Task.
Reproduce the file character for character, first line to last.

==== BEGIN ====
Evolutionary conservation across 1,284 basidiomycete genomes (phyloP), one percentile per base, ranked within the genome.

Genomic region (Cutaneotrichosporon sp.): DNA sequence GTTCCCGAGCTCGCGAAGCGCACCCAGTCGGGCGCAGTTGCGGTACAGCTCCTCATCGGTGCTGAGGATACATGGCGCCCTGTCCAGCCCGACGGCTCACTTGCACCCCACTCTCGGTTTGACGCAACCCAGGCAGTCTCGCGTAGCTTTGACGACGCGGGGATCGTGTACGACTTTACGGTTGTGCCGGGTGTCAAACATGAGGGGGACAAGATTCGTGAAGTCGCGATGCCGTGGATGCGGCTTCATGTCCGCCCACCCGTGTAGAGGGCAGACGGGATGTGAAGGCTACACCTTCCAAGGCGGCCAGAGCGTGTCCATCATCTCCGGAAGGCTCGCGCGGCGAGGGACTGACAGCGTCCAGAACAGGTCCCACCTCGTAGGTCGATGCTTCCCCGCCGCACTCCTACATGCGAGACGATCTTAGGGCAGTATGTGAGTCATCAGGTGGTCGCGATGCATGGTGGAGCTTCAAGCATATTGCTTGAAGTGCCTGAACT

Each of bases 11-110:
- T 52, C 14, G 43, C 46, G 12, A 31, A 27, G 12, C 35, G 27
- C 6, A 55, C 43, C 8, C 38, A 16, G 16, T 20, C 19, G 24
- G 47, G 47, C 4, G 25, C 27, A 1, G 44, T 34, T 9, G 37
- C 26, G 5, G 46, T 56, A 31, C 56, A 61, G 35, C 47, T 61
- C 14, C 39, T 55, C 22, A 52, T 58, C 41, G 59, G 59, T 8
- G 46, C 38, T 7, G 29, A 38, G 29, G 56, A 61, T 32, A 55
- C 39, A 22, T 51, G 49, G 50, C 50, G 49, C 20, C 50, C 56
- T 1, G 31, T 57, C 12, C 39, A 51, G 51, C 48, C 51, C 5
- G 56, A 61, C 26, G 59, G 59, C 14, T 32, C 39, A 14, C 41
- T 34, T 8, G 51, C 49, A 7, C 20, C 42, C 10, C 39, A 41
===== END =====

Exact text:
Evolutionary conservation across 1,284 basidiomycete genomes (phyloP), one percentile per base, ranked within the genome.

Genomic region (Cutaneotrichosporon sp.): DNA sequence GTTCCCGAGCTCGCGAAGCGCACCCAGTCGGGCGCAGTTGCGGTACAGCTCCTCATCGGTGCTGAGGATACATGGCGCCCTGTCCAGCCCGACGGCTCACTTGCACCCCACTCTCGGTTTGACGCAACCCAGGCAGTCTCGCGTAGCTTTGACGACGCGGGGATCGTGTACGACTTTACGGTTGTGCCGGGTGTCAAACATGAGGGGGACAAGATTCGTGAAGTCGCGATGCCGTGGATGCGGCTTCATGTCCGCCCACCCGTGTAGAGGGCAGACGGGATGTGAAGGCTACACCTTCCAAGGCGGCCAGAGCGTGTCCATCATCTCCGGAAGGCTCGCGCGGCGAGGGACTGACAGCGTCCAGAACAGGTCCCACCTCGTAGGTCGATGCTTCCCCGCCGCACTCCTACATGCGAGACGATCTTAGGGCAGTATGTGAGTCATCAGGTGGTCGCGATGCATGGTGGAGCTTCAAGCATATTGCTTGAAGTGCCTGAACT

Each of bases 11-110:
- T 52, C 14, G 43, C 46, G 12, A 31, A 27, G 12, C 35, G 27
- C 6, A 55, C 43, C 8, C 38, A 16, G 16, T 20, C 19, G 24
- G 47, G 47, C 4, G 25, C 27, A 1, G 44, T 34, T 9, G 37
- C 26, G 5, G 46, T 56, A 31, C 56, A 61, G 35, C 47, T 61
- C 14, C 39, T 55, C 22, A 52, T 58, C 41, G 59, G 59, T 8
- G 46, C 38, T 7, G 29, A 38, G 29, G 56, A 61, T 32, A 55
- C 39, A 22, T 51, G 49, G 50, C 50, G 49, C 20, C 50, C 56
- T 1, G 31, T 57, C 12, C 39, A 51, G 51, C 48, C 51, C 5
- G 56, A 61, C 26, G 59, G 59, C 14, T 32, C 39, A 14, C 41
- T 34, T 8, G 51, C 49, A 7, C 20, C 42, C 10, C 39, A 41